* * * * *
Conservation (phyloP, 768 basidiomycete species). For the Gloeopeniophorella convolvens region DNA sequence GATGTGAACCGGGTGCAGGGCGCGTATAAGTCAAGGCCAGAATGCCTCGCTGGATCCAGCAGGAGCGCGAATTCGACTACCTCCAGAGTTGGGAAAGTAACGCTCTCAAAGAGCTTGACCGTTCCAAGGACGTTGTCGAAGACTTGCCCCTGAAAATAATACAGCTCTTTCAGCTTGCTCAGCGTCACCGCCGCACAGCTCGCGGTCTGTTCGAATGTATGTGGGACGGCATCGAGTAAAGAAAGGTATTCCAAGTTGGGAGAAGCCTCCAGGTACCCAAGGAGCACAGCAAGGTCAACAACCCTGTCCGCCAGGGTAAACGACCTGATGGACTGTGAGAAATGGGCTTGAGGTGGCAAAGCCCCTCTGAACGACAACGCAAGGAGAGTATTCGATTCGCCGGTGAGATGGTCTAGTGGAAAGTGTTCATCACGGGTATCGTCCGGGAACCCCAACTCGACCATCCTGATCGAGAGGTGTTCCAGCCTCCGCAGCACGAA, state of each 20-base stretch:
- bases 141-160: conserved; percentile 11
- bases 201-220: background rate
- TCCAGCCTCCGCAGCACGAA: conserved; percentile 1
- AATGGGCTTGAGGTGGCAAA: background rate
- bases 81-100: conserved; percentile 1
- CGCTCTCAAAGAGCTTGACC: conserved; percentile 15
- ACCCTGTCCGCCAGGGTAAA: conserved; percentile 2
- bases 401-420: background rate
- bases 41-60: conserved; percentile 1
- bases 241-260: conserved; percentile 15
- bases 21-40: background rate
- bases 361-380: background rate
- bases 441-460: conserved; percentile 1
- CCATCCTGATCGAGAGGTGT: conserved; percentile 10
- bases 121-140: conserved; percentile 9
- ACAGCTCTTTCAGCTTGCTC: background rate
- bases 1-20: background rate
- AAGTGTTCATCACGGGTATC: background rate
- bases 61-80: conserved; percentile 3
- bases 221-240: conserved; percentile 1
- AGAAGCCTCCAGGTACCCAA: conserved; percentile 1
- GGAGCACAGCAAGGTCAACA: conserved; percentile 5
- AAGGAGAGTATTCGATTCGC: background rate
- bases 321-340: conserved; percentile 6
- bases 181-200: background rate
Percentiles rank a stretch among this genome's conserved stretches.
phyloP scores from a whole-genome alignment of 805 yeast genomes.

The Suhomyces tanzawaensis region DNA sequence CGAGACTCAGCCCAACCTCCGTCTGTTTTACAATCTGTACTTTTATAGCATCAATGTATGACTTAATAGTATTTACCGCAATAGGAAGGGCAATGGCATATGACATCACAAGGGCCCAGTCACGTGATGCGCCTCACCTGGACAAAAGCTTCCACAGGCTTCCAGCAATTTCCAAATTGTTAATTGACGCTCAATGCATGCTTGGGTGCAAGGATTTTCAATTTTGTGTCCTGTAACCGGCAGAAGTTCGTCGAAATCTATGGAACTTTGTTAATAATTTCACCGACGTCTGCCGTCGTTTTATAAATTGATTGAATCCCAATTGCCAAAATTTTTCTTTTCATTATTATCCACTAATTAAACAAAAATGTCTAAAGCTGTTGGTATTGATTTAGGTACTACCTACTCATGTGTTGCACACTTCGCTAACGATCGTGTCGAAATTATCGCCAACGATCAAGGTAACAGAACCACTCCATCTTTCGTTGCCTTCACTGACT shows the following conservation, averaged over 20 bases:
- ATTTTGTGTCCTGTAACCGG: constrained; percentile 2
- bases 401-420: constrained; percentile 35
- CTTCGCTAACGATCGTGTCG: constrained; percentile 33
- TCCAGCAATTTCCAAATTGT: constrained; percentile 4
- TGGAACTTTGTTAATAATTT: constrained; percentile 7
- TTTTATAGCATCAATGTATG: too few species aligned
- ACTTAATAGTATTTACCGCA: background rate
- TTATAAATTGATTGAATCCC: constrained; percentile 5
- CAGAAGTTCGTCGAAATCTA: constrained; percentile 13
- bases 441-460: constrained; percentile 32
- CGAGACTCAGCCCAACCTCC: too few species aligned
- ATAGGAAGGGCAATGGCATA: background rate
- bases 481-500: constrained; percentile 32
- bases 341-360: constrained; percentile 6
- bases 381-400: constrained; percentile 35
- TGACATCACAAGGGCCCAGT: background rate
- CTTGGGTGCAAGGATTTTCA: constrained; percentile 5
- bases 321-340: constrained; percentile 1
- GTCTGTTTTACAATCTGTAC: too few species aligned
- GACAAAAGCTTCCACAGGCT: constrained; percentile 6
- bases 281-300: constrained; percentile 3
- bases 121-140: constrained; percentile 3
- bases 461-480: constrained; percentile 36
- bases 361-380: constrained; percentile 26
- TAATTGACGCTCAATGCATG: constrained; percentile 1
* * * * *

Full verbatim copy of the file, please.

Conservation (phyloP, 768 basidiomycete species). For the Gloeopeniophorella convolvens region DNA sequence GATGTGAACCGGGTGCAGGGCGCGTATAAGTCAAGGCCAGAATGCCTCGCTGGATCCAGCAGGAGCGCGAATTCGACTACCTCCAGAGTTGGGAAAGTAACGCTCTCAAAGAGCTTGACCGTTCCAAGGACGTTGTCGAAGACTTGCCCCTGAAAATAATACAGCTCTTTCAGCTTGCTCAGCGTCACCGCCGCACAGCTCGCGGTCTGTTCGAATGTATGTGGGACGGCATCGAGTAAAGAAAGGTATTCCAAGTTGGGAGAAGCCTCCAGGTACCCAAGGAGCACAGCAAGGTCAACAACCCTGTCCGCCAGGGTAAACGACCTGATGGACTGTGAGAAATGGGCTTGAGGTGGCAAAGCCCCTCTGAACGACAACGCAAGGAGAGTATTCGATTCGCCGGTGAGATGGTCTAGTGGAAAGTGTTCATCACGGGTATCGTCCGGGAACCCCAACTCGACCATCCTGATCGAGAGGTGTTCCAGCCTCCGCAGCACGAA, state of each 20-base stretch:
- bases 141-160: conserved; percentile 11
- bases 201-220: background rate
- TCCAGCCTCCGCAGCACGAA: conserved; percentile 1
- AATGGGCTTGAGGTGGCAAA: background rate
- bases 81-100: conserved; percentile 1
- CGCTCTCAAAGAGCTTGACC: conserved; percentile 15
- ACCCTGTCCGCCAGGGTAAA: conserved; percentile 2
- bases 401-420: background rate
- bases 41-60: conserved; percentile 1
- bases 241-260: conserved; percentile 15
- bases 21-40: background rate
- bases 361-380: background rate
- bases 441-460: conserved; percentile 1
- CCATCCTGATCGAGAGGTGT: conserved; percentile 10
- bases 121-140: conserved; percentile 9
- ACAGCTCTTTCAGCTTGCTC: background rate
- bases 1-20: background rate
- AAGTGTTCATCACGGGTATC: background rate
- bases 61-80: conserved; percentile 3
- bases 221-240: conserved; percentile 1
- AGAAGCCTCCAGGTACCCAA: conserved; percentile 1
- GGAGCACAGCAAGGTCAACA: conserved; percentile 5
- AAGGAGAGTATTCGATTCGC: background rate
- bases 321-340: conserved; percentile 6
- bases 181-200: background rate
Percentiles rank a stretch among this genome's conserved stretches.
phyloP scores from a whole-genome alignment of 805 yeast genomes.

The Suhomyces tanzawaensis region DNA sequence CGAGACTCAGCCCAACCTCCGTCTGTTTTACAATCTGTACTTTTATAGCATCAATGTATGACTTAATAGTATTTACCGCAATAGGAAGGGCAATGGCATATGACATCACAAGGGCCCAGTCACGTGATGCGCCTCACCTGGACAAAAGCTTCCACAGGCTTCCAGCAATTTCCAAATTGTTAATTGACGCTCAATGCATGCTTGGGTGCAAGGATTTTCAATTTTGTGTCCTGTAACCGGCAGAAGTTCGTCGAAATCTATGGAACTTTGTTAATAATTTCACCGACGTCTGCCGTCGTTTTATAAATTGATTGAATCCCAATTGCCAAAATTTTTCTTTTCATTATTATCCACTAATTAAACAAAAATGTCTAAAGCTGTTGGTATTGATTTAGGTACTACCTACTCATGTGTTGCACACTTCGCTAACGATCGTGTCGAAATTATCGCCAACGATCAAGGTAACAGAACCACTCCATCTTTCGTTGCCTTCACTGACT shows the following conservation, averaged over 20 bases:
- ATTTTGTGTCCTGTAACCGG: constrained; percentile 2
- bases 401-420: constrained; percentile 35
- CTTCGCTAACGATCGTGTCG: constrained; percentile 33
- TCCAGCAATTTCCAAATTGT: constrained; percentile 4
- TGGAACTTTGTTAATAATTT: constrained; percentile 7
- TTTTATAGCATCAATGTATG: too few species aligned
- ACTTAATAGTATTTACCGCA: background rate
- TTATAAATTGATTGAATCCC: constrained; percentile 5
- CAGAAGTTCGTCGAAATCTA: constrained; percentile 13
- bases 441-460: constrained; percentile 32
- CGAGACTCAGCCCAACCTCC: too few species aligned
- ATAGGAAGGGCAATGGCATA: background rate
- bases 481-500: constrained; percentile 32
- bases 341-360: constrained; percentile 6
- bases 381-400: constrained; percentile 35
- TGACATCACAAGGGCCCAGT: background rate
- CTTGGGTGCAAGGATTTTCA: constrained; percentile 5
- bases 321-340: constrained; percentile 1
- GTCTGTTTTACAATCTGTAC: too few species aligned
- GACAAAAGCTTCCACAGGCT: constrained; percentile 6
- bases 281-300: constrained; percentile 3
- bases 121-140: constrained; percentile 3
- bases 461-480: constrained; percentile 36
- bases 361-380: constrained; percentile 26
- TAATTGACGCTCAATGCATG: constrained; percentile 1